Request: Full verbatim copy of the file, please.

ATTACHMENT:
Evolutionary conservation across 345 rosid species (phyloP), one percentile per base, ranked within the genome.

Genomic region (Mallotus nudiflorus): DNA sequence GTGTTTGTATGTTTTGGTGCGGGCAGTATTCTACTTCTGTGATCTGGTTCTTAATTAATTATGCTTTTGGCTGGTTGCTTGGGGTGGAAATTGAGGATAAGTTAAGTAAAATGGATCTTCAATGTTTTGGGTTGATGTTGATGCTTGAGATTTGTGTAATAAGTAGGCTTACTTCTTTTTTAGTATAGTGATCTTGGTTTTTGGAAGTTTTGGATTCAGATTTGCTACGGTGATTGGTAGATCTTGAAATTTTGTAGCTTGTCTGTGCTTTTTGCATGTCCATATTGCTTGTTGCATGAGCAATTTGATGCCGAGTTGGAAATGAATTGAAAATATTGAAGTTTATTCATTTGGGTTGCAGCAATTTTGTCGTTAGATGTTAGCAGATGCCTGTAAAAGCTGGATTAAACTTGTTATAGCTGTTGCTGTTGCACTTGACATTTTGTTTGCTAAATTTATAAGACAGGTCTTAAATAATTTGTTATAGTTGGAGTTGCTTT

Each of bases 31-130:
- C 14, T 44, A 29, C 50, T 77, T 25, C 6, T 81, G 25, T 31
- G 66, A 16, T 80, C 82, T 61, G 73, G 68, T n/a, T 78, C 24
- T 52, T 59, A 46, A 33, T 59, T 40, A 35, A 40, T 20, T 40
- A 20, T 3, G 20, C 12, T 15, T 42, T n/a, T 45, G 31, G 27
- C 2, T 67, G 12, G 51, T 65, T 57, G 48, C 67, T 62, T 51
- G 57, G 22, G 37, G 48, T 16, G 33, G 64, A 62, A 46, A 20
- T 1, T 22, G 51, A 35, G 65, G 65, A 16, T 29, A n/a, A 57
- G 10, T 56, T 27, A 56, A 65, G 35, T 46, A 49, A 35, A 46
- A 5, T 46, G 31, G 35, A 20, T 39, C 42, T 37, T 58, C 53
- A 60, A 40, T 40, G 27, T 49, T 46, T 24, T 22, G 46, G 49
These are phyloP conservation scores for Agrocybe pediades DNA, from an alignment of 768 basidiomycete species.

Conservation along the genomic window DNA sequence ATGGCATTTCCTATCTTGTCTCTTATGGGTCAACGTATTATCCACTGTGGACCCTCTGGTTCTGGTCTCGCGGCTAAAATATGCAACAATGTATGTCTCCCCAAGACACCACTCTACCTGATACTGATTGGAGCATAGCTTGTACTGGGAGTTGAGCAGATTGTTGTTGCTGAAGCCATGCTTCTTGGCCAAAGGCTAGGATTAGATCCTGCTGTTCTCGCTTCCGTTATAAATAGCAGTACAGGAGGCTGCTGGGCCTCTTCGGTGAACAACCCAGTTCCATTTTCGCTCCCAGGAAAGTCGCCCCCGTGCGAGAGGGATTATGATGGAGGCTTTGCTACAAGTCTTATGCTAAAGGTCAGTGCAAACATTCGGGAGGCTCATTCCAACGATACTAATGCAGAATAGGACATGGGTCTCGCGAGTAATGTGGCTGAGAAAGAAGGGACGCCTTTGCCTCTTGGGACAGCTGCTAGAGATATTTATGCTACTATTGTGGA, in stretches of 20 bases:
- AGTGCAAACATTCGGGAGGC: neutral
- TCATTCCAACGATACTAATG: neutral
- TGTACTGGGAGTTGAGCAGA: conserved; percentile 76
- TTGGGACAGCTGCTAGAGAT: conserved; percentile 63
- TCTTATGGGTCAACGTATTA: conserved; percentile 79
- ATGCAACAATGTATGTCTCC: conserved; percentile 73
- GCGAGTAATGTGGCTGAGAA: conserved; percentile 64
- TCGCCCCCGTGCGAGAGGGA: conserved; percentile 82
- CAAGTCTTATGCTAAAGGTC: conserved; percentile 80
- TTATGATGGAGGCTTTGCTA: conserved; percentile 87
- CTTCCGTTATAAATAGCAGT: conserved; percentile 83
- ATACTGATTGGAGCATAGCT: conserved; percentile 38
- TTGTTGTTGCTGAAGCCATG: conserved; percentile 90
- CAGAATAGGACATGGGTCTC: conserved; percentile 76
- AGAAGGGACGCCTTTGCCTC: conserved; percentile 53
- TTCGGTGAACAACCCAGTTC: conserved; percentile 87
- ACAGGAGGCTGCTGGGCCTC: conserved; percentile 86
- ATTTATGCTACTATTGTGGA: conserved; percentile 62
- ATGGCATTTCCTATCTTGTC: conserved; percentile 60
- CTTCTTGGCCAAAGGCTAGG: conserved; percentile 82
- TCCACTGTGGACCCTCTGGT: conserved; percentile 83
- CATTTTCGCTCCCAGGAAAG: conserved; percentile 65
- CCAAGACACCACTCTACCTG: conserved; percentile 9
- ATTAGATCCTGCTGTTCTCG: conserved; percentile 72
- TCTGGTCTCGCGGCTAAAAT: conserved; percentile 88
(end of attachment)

Evolutionary conservation across 345 rosid species (phyloP), one percentile per base, ranked within the genome.

Genomic region (Mallotus nudiflorus): DNA sequence GTGTTTGTATGTTTTGGTGCGGGCAGTATTCTACTTCTGTGATCTGGTTCTTAATTAATTATGCTTTTGGCTGGTTGCTTGGGGTGGAAATTGAGGATAAGTTAAGTAAAATGGATCTTCAATGTTTTGGGTTGATGTTGATGCTTGAGATTTGTGTAATAAGTAGGCTTACTTCTTTTTTAGTATAGTGATCTTGGTTTTTGGAAGTTTTGGATTCAGATTTGCTACGGTGATTGGTAGATCTTGAAATTTTGTAGCTTGTCTGTGCTTTTTGCATGTCCATATTGCTTGTTGCATGAGCAATTTGATGCCGAGTTGGAAATGAATTGAAAATATTGAAGTTTATTCATTTGGGTTGCAGCAATTTTGTCGTTAGATGTTAGCAGATGCCTGTAAAAGCTGGATTAAACTTGTTATAGCTGTTGCTGTTGCACTTGACATTTTGTTTGCTAAATTTATAAGACAGGTCTTAAATAATTTGTTATAGTTGGAGTTGCTTT

Each of bases 31-130:
- C 14, T 44, A 29, C 50, T 77, T 25, C 6, T 81, G 25, T 31
- G 66, A 16, T 80, C 82, T 61, G 73, G 68, T n/a, T 78, C 24
- T 52, T 59, A 46, A 33, T 59, T 40, A 35, A 40, T 20, T 40
- A 20, T 3, G 20, C 12, T 15, T 42, T n/a, T 45, G 31, G 27
- C 2, T 67, G 12, G 51, T 65, T 57, G 48, C 67, T 62, T 51
- G 57, G 22, G 37, G 48, T 16, G 33, G 64, A 62, A 46, A 20
- T 1, T 22, G 51, A 35, G 65, G 65, A 16, T 29, A n/a, A 57
- G 10, T 56, T 27, A 56, A 65, G 35, T 46, A 49, A 35, A 46
- A 5, T 46, G 31, G 35, A 20, T 39, C 42, T 37, T 58, C 53
- A 60, A 40, T 40, G 27, T 49, T 46, T 24, T 22, G 46, G 49
These are phyloP conservation scores for Agrocybe pediades DNA, from an alignment of 768 basidiomycete species.

Conservation along the genomic window DNA sequence ATGGCATTTCCTATCTTGTCTCTTATGGGTCAACGTATTATCCACTGTGGACCCTCTGGTTCTGGTCTCGCGGCTAAAATATGCAACAATGTATGTCTCCCCAAGACACCACTCTACCTGATACTGATTGGAGCATAGCTTGTACTGGGAGTTGAGCAGATTGTTGTTGCTGAAGCCATGCTTCTTGGCCAAAGGCTAGGATTAGATCCTGCTGTTCTCGCTTCCGTTATAAATAGCAGTACAGGAGGCTGCTGGGCCTCTTCGGTGAACAACCCAGTTCCATTTTCGCTCCCAGGAAAGTCGCCCCCGTGCGAGAGGGATTATGATGGAGGCTTTGCTACAAGTCTTATGCTAAAGGTCAGTGCAAACATTCGGGAGGCTCATTCCAACGATACTAATGCAGAATAGGACATGGGTCTCGCGAGTAATGTGGCTGAGAAAGAAGGGACGCCTTTGCCTCTTGGGACAGCTGCTAGAGATATTTATGCTACTATTGTGGA, in stretches of 20 bases:
- AGTGCAAACATTCGGGAGGC: neutral
- TCATTCCAACGATACTAATG: neutral
- TGTACTGGGAGTTGAGCAGA: conserved; percentile 76
- TTGGGACAGCTGCTAGAGAT: conserved; percentile 63
- TCTTATGGGTCAACGTATTA: conserved; percentile 79
- ATGCAACAATGTATGTCTCC: conserved; percentile 73
- GCGAGTAATGTGGCTGAGAA: conserved; percentile 64
- TCGCCCCCGTGCGAGAGGGA: conserved; percentile 82
- CAAGTCTTATGCTAAAGGTC: conserved; percentile 80
- TTATGATGGAGGCTTTGCTA: conserved; percentile 87
- CTTCCGTTATAAATAGCAGT: conserved; percentile 83
- ATACTGATTGGAGCATAGCT: conserved; percentile 38
- TTGTTGTTGCTGAAGCCATG: conserved; percentile 90
- CAGAATAGGACATGGGTCTC: conserved; percentile 76
- AGAAGGGACGCCTTTGCCTC: conserved; percentile 53
- TTCGGTGAACAACCCAGTTC: conserved; percentile 87
- ACAGGAGGCTGCTGGGCCTC: conserved; percentile 86
- ATTTATGCTACTATTGTGGA: conserved; percentile 62
- ATGGCATTTCCTATCTTGTC: conserved; percentile 60
- CTTCTTGGCCAAAGGCTAGG: conserved; percentile 82
- TCCACTGTGGACCCTCTGGT: conserved; percentile 83
- CATTTTCGCTCCCAGGAAAG: conserved; percentile 65
- CCAAGACACCACTCTACCTG: conserved; percentile 9
- ATTAGATCCTGCTGTTCTCG: conserved; percentile 72
- TCTGGTCTCGCGGCTAAAAT: conserved; percentile 88